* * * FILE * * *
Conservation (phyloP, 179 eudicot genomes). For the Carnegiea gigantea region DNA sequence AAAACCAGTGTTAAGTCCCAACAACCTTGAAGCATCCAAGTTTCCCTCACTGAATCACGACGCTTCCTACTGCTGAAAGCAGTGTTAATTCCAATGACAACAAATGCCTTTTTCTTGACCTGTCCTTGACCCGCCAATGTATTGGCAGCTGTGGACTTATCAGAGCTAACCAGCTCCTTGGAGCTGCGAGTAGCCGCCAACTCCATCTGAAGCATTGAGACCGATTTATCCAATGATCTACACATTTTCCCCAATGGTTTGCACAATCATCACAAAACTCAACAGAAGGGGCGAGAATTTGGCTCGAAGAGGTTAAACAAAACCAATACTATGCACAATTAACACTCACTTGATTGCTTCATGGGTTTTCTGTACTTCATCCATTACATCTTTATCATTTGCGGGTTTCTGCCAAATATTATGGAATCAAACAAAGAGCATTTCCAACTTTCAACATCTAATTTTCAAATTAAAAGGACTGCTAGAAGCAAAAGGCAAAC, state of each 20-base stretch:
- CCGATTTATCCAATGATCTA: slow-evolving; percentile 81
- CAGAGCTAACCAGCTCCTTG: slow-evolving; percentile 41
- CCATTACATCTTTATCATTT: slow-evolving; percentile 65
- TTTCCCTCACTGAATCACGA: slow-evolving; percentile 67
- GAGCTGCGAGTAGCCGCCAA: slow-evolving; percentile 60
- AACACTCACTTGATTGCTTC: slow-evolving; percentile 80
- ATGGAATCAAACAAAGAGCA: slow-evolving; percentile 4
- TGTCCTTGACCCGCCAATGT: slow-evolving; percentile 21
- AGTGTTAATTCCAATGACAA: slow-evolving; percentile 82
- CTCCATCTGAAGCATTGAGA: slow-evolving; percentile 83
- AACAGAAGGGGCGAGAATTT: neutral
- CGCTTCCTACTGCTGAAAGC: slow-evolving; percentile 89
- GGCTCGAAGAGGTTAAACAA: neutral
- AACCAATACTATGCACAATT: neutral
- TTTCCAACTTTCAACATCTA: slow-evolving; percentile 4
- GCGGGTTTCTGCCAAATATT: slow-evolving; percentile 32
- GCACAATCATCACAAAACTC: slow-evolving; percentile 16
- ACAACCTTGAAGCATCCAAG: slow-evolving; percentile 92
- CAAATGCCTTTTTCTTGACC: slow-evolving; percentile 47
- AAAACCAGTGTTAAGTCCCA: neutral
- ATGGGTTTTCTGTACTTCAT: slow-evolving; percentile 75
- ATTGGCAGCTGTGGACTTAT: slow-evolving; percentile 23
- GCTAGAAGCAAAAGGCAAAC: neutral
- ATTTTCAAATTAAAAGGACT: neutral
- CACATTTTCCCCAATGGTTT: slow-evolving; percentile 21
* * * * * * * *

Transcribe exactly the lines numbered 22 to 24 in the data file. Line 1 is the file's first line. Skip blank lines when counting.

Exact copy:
- ATGGGTTTTCTGTACTTCAT: slow-evolving; percentile 75
- ATTGGCAGCTGTGGACTTAT: slow-evolving; percentile 23
- GCTAGAAGCAAAAGGCAAAC: neutral